Metal organic frameworks are frequently examined as potential solutions to complex gas phase separations problems. In many cases, the gas phase adsorption properties of these materials are quantified using single component gas adsorption isotherms and breakthrough experiments. In adsorption separations, however, it is common that the adsorbent participates in a multicomponent adsorption event. In the literature there is a general absence of multicomponent adsorption data with most data predicted via the Ideal Adsorbed Solution Theory or molecular simulations. Therefore, in this work, binary adsorption data of CO 2 and water on UiO-66 were measured experimentally using a volumetric method at three different water loadings. Molecular simulations of isotherms were compared to the experimental measurements and the impact of two different MOF defect sites on the multicomponent CO 2 /H 2 O adsorption behavior was determined. The experimental data show a slight enhancement of CO 2 loading when CO 2 is co-adsorbed with water, which is a result that was confirmed via molecular simulations. Also, the simulation results show that defect sites can have a greater influence on low-pressure CO 2 adsorption in MOFs than the co-adsorption of water. Furthermore, the simulations provide a molecular-level understanding of the role of these defects on the single and binary adsorption behavior.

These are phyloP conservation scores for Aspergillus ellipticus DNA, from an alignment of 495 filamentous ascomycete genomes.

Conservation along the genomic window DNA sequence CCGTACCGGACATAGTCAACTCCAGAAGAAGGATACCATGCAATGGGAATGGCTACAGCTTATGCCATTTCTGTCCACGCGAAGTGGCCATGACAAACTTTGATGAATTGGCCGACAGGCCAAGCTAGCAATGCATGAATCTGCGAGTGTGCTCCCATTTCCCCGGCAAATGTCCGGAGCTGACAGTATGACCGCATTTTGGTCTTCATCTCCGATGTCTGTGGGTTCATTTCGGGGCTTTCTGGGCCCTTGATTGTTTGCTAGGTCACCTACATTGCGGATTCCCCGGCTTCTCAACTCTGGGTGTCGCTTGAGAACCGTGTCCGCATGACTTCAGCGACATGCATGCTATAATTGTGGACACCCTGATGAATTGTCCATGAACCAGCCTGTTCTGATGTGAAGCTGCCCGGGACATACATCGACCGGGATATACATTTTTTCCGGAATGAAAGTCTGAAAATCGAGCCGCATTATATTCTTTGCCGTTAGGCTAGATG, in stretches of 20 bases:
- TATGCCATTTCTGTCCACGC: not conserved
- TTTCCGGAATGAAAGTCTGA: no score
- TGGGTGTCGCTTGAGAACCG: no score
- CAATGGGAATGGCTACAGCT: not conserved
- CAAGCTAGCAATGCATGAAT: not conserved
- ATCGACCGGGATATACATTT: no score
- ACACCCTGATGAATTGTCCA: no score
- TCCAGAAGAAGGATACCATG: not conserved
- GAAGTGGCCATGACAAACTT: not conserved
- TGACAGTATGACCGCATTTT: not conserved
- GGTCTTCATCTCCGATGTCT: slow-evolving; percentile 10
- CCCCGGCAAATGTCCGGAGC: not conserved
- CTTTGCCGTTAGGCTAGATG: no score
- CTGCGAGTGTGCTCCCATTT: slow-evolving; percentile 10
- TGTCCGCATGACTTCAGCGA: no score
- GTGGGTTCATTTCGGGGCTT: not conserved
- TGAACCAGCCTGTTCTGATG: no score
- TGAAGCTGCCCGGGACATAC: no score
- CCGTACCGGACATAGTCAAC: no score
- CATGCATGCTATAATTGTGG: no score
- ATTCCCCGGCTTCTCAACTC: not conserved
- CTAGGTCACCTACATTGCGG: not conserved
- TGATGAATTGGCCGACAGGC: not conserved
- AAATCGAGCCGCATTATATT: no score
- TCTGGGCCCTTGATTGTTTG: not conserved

- Defect sites